February 27, 2016 10:00am
The mobile payment revolution is going take longer than expected according the latest report from the International Data Corporation (IDC).
Back in 2014, the multinational research firm forecasted the mobile payments market would reach maturity within three years. Three years later, we’re still waiting for Android Pay to come to Canada, and Apple Pay only works with American Express cards. In fact, it’s fair to say the technology has a long way to go before it becomes mainstream here.
According to a recent Accenture report, now a couple of months old, only 10 percent of Canadians use their smartphone to make mobile payments on a weekly basis. Part of the issue is that only 40 percent of the population knows that their mobile device can be used in such a capacity.
The crux of the issue, particularly here in Canada, is that smartphones won’t make paying for things significantly easier than current debit and credit cards already do.
“The transition to mobile payments will only take place when consumers see that using mobile devices for payments provides them with added value and convenience beyond plastic cards,” says Robert Smythe, an analyst with IDC.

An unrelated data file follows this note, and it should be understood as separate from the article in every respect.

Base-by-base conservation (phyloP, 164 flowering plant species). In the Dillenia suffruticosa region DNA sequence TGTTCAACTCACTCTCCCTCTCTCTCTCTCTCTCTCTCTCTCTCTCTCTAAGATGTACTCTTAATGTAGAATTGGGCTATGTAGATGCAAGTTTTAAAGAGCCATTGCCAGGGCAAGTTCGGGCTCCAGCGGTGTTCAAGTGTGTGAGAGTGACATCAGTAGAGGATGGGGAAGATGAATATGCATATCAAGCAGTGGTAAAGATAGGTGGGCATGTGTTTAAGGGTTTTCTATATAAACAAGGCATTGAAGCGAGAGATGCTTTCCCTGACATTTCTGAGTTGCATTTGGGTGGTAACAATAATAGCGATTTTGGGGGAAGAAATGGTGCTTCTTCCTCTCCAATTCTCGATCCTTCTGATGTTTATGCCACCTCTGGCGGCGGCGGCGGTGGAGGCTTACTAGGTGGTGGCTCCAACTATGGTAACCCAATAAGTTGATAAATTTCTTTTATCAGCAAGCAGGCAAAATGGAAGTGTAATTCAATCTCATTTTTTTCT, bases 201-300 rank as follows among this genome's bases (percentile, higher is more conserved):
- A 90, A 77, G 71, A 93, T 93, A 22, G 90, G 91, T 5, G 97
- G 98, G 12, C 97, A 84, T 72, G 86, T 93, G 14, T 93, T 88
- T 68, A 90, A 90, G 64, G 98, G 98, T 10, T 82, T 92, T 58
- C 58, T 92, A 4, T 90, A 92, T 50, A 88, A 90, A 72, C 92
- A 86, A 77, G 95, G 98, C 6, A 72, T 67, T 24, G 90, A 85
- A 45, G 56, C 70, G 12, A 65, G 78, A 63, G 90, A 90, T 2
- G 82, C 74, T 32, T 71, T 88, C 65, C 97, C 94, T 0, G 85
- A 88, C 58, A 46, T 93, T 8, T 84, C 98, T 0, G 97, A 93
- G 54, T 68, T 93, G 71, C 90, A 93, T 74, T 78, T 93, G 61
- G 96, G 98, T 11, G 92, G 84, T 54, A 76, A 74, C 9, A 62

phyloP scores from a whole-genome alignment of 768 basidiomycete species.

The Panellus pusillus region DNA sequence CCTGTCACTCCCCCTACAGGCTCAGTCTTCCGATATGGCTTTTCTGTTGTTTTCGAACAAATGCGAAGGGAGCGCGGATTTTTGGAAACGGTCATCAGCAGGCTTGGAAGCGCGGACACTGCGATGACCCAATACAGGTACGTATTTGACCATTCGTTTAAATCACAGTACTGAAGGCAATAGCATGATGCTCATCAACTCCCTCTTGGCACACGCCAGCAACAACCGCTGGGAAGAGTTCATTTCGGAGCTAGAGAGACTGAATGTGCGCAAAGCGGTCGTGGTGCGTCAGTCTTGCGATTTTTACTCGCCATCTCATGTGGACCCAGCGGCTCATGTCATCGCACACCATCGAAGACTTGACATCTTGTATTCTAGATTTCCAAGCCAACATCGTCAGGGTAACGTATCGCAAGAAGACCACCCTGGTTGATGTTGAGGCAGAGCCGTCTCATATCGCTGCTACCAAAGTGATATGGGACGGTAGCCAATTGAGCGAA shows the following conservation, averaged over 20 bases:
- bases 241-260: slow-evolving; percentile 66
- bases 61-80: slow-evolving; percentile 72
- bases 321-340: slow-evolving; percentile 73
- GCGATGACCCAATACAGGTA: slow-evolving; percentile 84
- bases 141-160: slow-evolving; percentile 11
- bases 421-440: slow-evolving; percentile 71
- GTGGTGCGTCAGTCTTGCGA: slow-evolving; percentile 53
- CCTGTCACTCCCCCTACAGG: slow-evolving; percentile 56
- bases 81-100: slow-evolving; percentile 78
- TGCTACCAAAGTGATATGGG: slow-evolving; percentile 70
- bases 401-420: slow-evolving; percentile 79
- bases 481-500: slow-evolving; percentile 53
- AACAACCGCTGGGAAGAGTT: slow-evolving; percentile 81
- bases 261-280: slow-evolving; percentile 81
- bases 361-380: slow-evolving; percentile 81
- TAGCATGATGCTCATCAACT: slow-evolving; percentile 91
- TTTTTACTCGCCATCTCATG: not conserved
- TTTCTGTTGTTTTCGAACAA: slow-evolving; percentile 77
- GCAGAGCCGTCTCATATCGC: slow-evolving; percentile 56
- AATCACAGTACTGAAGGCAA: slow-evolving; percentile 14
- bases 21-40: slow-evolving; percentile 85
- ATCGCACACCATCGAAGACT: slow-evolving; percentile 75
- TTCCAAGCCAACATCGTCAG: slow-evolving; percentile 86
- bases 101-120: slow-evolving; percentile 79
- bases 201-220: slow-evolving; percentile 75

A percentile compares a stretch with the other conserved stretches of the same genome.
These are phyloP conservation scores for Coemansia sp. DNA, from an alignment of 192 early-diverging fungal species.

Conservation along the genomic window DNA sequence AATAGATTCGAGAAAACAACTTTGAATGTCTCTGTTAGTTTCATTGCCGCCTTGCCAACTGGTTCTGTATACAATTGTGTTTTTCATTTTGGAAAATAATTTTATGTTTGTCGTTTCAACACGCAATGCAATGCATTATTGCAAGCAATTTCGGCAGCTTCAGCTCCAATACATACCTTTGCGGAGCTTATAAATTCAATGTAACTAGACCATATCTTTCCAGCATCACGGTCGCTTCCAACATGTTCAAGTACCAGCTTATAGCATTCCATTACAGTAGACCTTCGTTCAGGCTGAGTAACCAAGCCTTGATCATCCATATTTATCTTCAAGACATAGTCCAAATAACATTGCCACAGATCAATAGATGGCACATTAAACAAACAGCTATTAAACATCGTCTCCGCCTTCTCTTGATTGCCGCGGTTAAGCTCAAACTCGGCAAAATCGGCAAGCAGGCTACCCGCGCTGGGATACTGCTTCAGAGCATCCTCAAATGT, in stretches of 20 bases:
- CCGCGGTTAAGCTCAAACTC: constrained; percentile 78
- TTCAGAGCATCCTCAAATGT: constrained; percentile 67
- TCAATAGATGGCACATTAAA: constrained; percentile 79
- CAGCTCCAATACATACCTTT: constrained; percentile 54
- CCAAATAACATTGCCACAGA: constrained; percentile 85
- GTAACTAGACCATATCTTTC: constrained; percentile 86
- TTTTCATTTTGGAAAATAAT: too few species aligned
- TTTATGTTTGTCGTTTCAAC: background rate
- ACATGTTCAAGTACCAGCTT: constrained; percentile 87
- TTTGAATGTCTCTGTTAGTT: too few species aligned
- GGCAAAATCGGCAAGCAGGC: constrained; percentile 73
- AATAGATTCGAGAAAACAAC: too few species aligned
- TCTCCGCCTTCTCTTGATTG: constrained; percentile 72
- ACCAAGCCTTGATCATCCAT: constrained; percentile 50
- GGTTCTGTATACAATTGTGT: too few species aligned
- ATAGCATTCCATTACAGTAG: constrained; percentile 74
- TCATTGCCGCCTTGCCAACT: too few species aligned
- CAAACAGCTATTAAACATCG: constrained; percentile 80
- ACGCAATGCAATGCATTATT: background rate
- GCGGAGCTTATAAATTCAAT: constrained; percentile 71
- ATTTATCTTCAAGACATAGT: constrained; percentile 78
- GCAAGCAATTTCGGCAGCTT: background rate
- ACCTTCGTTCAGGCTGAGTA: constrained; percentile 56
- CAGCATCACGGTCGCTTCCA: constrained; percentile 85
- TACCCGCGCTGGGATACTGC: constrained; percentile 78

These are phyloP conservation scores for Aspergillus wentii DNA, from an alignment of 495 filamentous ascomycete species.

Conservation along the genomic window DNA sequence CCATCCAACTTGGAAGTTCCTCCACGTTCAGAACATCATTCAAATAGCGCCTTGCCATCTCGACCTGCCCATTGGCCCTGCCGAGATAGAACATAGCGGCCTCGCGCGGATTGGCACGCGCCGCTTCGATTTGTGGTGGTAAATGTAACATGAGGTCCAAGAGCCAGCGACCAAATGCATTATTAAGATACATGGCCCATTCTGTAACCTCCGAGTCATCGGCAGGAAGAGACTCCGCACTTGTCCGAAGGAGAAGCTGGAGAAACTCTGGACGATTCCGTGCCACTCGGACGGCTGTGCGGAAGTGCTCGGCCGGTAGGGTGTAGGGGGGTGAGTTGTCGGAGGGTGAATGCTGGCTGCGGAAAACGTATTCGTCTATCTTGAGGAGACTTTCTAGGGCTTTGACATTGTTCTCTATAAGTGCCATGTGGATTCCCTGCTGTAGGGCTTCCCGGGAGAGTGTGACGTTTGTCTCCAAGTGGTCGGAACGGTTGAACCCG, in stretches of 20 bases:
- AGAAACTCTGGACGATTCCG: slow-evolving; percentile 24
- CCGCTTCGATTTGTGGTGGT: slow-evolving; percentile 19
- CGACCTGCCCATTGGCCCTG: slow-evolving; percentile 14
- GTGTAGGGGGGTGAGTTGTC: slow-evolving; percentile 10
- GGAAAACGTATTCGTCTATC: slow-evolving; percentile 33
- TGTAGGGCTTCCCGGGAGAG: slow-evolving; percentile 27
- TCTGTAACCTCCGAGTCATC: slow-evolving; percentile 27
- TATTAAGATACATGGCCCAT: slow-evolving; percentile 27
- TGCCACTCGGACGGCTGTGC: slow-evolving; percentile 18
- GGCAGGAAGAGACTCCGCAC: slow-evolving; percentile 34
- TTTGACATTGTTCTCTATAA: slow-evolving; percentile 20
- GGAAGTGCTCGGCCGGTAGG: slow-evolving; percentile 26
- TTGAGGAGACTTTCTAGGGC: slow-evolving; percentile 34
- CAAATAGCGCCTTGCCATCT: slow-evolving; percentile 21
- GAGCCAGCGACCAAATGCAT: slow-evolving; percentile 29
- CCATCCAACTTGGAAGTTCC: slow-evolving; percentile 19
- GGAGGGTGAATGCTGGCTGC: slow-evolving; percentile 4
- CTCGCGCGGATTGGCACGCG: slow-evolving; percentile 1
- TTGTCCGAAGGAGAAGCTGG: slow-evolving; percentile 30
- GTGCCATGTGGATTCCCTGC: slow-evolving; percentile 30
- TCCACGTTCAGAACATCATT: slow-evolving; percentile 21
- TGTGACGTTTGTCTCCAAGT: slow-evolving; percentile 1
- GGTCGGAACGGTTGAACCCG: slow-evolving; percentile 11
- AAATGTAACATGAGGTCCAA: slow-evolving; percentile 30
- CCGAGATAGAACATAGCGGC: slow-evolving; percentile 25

Indeed, in Canada the majority of merchants have point of sales units capable of processing modern chip-and-pin cards, something that’s not the case in the U.S. Moreover, thanks to the major Canadian banks and Interac, Canadian consumers can use technologies like Interac Flash, a form of contactless payment, to complete transactions under $100 with a simple tap of their debit card.
Also not helping the cause are homegrown solutions like SureTap and UGO Wallet that are non-starters. The former, for instance, only works with a small subset of Android and BlackBerry 10 smartphones.
Still, the revolution is coming.
“It will be difficult for mobile payments participants to maintain momentum as there are currently no pressing client demands for mobile payments,” says the company’s report. “Progress will result from ‘push’ initiatives by mobile payment providers and not ‘pull’ demand from consumers, at least initially until loyalty integration is firmly established.”
It’s fair to say we’re already seeing that push happen. Samsung announced this week its mobile payments solution, Samsung Pay, is going to come to Canada later this year. Of course, Apple Pay came to Canada late last year, and it’s likely support for Visa and MasterCard cards will come to the platform in the next couple of months.